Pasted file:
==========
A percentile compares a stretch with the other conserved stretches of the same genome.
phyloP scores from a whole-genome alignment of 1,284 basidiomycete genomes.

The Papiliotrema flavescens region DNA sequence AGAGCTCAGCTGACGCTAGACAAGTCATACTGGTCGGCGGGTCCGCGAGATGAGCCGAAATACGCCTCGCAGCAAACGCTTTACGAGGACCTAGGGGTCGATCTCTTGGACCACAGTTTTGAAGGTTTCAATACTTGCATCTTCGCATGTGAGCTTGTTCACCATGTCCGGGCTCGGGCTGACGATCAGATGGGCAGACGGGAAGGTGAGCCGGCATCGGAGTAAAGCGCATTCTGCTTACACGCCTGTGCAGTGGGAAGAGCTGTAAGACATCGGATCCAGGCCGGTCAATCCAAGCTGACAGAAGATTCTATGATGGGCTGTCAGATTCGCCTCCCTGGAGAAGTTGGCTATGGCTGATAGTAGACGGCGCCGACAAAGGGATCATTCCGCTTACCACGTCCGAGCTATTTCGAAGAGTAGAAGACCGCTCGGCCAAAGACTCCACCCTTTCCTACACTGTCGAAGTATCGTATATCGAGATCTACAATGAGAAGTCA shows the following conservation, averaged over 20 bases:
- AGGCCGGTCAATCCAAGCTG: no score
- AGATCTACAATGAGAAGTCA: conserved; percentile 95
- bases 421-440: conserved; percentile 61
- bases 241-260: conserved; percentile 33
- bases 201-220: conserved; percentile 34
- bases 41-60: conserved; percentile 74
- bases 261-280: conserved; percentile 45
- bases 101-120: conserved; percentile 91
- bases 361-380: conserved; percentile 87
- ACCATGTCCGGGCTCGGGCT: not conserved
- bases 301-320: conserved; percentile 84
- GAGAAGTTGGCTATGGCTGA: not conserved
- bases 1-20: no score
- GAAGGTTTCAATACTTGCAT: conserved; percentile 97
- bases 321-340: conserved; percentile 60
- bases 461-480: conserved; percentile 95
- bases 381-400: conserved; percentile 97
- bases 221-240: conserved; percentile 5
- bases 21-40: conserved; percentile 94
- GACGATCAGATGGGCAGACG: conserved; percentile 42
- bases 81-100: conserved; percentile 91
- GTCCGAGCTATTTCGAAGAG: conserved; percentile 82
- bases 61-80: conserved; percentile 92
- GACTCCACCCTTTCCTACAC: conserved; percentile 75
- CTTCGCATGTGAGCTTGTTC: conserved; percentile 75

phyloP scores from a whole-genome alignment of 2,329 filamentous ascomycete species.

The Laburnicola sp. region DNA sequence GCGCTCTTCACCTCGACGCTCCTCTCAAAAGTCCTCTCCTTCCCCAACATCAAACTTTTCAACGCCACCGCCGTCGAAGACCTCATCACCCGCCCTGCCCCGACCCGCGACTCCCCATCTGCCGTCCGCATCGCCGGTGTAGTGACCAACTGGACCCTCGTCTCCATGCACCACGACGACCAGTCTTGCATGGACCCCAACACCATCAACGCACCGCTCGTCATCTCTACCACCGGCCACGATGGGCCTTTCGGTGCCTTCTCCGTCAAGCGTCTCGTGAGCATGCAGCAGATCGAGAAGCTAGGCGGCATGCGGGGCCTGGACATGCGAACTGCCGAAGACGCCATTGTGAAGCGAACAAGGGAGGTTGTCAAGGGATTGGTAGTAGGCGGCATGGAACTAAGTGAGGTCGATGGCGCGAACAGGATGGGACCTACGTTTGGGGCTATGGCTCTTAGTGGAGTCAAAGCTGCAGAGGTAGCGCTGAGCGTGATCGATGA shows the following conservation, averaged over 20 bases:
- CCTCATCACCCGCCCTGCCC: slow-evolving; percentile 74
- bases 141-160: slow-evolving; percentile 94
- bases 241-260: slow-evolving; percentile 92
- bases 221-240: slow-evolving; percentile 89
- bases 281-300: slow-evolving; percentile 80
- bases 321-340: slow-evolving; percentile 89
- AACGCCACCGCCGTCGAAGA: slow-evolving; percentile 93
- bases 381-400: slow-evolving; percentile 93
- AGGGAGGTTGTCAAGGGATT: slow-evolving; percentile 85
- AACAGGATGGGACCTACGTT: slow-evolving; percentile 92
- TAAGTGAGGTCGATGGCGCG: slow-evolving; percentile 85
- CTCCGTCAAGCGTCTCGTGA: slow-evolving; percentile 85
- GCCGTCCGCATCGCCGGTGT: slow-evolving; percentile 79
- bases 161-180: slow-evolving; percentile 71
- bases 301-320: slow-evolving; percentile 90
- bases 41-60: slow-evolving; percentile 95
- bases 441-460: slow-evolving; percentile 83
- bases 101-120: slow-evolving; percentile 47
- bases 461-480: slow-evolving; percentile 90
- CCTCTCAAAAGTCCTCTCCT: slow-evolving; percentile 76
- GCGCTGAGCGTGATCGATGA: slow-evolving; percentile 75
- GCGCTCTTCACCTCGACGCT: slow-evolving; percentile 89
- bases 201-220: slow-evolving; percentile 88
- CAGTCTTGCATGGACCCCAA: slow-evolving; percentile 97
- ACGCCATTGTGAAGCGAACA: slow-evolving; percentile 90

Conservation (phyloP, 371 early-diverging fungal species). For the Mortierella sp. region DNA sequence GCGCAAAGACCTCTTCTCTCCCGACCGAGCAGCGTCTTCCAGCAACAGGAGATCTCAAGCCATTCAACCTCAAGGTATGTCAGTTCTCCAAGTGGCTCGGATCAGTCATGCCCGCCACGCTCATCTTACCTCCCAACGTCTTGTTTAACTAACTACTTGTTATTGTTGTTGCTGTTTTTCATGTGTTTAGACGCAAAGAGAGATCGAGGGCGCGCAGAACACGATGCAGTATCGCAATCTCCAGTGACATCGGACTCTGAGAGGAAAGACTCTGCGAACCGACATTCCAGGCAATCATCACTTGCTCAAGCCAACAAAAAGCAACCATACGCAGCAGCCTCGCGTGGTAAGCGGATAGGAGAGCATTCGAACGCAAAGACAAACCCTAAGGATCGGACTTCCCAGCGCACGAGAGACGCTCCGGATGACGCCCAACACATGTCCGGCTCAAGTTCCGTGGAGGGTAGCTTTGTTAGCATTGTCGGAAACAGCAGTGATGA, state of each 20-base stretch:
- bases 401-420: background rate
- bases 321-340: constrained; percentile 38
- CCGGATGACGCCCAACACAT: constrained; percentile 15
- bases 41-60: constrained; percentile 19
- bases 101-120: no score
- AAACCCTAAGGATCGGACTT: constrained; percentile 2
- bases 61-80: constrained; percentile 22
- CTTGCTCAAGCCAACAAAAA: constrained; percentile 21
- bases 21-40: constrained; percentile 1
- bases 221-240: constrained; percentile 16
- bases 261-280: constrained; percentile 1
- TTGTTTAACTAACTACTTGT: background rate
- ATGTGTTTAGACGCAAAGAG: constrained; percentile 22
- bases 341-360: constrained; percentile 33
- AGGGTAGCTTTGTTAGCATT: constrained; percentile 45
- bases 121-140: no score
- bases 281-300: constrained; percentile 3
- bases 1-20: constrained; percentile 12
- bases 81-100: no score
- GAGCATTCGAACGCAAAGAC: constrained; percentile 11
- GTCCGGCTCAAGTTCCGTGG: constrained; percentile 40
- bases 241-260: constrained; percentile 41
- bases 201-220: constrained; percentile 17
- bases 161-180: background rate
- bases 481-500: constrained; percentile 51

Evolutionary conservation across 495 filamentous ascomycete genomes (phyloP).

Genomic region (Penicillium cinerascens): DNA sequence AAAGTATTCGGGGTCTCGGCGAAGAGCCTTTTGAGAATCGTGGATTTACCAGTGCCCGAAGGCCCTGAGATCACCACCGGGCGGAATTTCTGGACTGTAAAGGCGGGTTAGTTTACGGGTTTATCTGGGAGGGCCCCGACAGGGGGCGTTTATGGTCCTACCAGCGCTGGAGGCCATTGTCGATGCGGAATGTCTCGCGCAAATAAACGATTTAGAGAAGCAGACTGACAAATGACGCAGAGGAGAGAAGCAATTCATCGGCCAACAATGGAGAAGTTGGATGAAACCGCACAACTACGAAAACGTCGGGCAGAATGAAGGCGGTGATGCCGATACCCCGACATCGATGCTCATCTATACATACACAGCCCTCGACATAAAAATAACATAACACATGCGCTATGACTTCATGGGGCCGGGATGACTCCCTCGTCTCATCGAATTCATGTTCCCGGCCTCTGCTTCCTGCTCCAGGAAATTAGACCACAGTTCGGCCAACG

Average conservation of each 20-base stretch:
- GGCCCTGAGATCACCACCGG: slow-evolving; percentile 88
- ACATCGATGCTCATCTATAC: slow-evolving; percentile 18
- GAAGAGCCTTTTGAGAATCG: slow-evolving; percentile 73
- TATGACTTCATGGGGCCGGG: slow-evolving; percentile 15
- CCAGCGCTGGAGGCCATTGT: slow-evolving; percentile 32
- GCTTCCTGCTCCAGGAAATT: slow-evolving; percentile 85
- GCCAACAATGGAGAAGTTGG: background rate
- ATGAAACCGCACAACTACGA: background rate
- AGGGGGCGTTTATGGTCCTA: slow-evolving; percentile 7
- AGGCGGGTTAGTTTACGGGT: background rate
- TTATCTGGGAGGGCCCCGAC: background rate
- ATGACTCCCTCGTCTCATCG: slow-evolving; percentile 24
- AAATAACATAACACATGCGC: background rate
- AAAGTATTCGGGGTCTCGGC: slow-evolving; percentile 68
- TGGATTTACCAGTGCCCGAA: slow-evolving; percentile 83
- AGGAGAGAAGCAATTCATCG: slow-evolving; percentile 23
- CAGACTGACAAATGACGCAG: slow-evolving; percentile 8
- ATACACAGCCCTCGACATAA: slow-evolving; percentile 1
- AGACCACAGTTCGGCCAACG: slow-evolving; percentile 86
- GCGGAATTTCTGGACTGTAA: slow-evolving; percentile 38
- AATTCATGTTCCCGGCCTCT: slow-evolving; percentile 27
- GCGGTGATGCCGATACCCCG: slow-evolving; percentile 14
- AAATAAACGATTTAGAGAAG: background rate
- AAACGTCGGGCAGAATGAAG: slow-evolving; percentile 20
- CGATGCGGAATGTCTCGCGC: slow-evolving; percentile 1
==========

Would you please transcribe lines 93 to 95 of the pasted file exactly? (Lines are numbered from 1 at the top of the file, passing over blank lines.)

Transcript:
- AGGGGGCGTTTATGGTCCTA: slow-evolving; percentile 7
- AGGCGGGTTAGTTTACGGGT: background rate
- TTATCTGGGAGGGCCCCGAC: background rate